Yet another ill-advised government intervention
posted at 1:37 pm on October 26, 2009 by Ed Morrissey
So far in the annals of badly conceived government interventions into private enterprise, we have the late-1990s strengthening of the Community Reinvestment Act and Cash for Clunkers as the hall-of-fame candidates. The former created a housing bubble whose collapse ruined the financial markets, and the latter proved disastrous for automakers just as their new models hit showroom floors last month. Now a number of reports put a Porkulus program among these that essentially subsidizes the hoarding of golf carts for free:
As part of the huge $878 trillion (Or was it $787 billion? Can anyone remember, anymore?) “economic stimulus” created in Washington last winter, Congress OK’d a tax credit of between $4,200 and $5,500 for Americans who purchase an electric vehicle.
Some controversy arose as to which vehicles, exactly, qualified. The IRS recently ruled any electric vehicle qualifies for the subsidy, so long as it is road-worthy.
That means the model in question needs to have side and rearview mirrors and three-point seat belts, and be capable of going at least 15 to 25 mph. Meet those requirements, combine the federal credit with similar incentive plans in many states, and many a creative subject of the realm has discovered the government will now pay virtually the entire cost of acquiring a new … golf cart. …
The IRS also has ruled there’s no limit to how many electric cars an individual can buy, the Journal reports, inspiring some enterprising investors to stock up on multiple carts while the federal credit lasts, in order to resell them at a profit later on.
“This golf-cart fiasco perfectly illustrates tax policy in the age of Obama, when politicians dole out credits and loopholes for everything from plug-in cars to fuel efficient appliances, home insulation and vitamins,” The Wall Street Journal concludes. “Democrats then insist that to pay for these absurdities they have no choice but to raise tax rates on other things — like work and investment — that aren’t politically in vogue. If this keeps up, it’ll soon make more sense to retire and play golf than work for a living.”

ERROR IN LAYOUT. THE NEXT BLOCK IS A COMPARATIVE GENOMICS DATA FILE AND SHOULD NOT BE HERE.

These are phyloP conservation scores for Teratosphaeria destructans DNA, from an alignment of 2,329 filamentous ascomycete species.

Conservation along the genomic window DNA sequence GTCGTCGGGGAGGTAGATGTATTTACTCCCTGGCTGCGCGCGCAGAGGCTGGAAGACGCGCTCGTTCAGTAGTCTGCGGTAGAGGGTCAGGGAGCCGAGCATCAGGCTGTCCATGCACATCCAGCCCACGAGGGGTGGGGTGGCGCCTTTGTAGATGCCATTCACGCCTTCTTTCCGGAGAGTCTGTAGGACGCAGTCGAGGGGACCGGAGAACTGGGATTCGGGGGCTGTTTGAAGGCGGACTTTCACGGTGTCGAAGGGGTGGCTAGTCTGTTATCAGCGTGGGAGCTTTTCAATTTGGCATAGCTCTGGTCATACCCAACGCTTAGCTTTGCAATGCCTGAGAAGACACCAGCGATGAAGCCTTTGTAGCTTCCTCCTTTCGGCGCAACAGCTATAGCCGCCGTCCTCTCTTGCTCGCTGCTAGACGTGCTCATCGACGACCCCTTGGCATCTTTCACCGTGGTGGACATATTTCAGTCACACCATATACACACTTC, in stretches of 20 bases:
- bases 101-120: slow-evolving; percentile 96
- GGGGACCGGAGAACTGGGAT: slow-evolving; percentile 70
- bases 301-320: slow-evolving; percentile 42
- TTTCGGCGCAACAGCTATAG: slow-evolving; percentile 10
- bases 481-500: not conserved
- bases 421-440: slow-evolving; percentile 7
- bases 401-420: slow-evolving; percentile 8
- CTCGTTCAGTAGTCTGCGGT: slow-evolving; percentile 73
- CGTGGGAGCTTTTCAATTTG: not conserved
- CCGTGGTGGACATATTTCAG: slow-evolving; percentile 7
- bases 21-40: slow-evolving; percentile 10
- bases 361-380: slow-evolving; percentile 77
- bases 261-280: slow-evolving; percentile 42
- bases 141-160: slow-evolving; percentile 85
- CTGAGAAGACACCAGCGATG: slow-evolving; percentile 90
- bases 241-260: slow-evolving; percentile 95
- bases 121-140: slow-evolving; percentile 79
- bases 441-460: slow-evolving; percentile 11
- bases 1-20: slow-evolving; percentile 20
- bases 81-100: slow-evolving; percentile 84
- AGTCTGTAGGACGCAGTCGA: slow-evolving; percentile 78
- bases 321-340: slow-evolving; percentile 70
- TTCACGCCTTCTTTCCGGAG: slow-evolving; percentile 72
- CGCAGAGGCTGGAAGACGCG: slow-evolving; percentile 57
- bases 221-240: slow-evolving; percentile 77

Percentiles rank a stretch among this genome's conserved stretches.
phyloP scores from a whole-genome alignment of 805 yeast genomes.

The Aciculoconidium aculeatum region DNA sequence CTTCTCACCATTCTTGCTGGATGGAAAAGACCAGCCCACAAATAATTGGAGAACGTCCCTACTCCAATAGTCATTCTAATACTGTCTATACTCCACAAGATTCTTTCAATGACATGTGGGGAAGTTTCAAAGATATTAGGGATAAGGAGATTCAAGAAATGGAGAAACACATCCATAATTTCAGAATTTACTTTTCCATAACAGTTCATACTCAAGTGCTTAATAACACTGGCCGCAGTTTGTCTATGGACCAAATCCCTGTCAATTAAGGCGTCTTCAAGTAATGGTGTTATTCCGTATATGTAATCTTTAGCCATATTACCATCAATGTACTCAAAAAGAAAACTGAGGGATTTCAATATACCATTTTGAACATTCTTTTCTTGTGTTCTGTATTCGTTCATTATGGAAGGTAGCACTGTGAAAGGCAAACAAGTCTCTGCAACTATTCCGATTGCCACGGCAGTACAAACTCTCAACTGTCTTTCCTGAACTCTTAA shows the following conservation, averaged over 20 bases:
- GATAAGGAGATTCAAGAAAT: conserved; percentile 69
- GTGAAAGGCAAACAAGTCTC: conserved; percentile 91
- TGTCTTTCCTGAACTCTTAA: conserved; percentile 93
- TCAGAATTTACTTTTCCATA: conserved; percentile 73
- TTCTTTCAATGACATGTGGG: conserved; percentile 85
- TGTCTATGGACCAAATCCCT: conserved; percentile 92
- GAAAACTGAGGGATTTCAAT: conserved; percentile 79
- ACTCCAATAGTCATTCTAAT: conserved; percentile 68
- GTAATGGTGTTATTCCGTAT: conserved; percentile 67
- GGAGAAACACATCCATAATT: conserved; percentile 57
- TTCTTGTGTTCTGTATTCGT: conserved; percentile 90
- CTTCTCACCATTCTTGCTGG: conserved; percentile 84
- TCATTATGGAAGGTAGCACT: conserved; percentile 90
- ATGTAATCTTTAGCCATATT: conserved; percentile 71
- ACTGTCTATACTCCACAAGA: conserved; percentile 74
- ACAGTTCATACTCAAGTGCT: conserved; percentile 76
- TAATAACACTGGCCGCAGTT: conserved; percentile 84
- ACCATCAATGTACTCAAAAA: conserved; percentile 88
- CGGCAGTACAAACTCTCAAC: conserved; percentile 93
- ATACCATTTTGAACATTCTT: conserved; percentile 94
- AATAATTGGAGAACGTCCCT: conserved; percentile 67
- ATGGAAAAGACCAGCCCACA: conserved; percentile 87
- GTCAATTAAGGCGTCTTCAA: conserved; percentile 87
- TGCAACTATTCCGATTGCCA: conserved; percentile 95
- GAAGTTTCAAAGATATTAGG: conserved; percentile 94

It was $787 billion, a cost which comprised hundreds if not thousands of pet projects just like this. Democrats rushed the bill through Congress and refused to allow Republicans to participate in its construction. As a result, the effort was slipshod, ineffective, and as we see in this case, laughably incompetent.
The intent was to get people to replace their existing vehicles with electric-power cars, not golf carts. In this way it is similar to the Cash for Clunkers, except there was no requirement to retire an existing vehicle and no limit on the number or type of vehicles one could claim. Now American taxpayers will pay for road-worthy golf carts, and at least theoretically subsidize entire fleets of them for later resale and profit by hoarders. After all, tax credits are nothing more than subsidies funded by other American taxpayers.
Of course, these days, the Great Golf Cart Bubble may have been a feature rather than a bug.
Update: Rizzuto wonders why Obama hates caddies.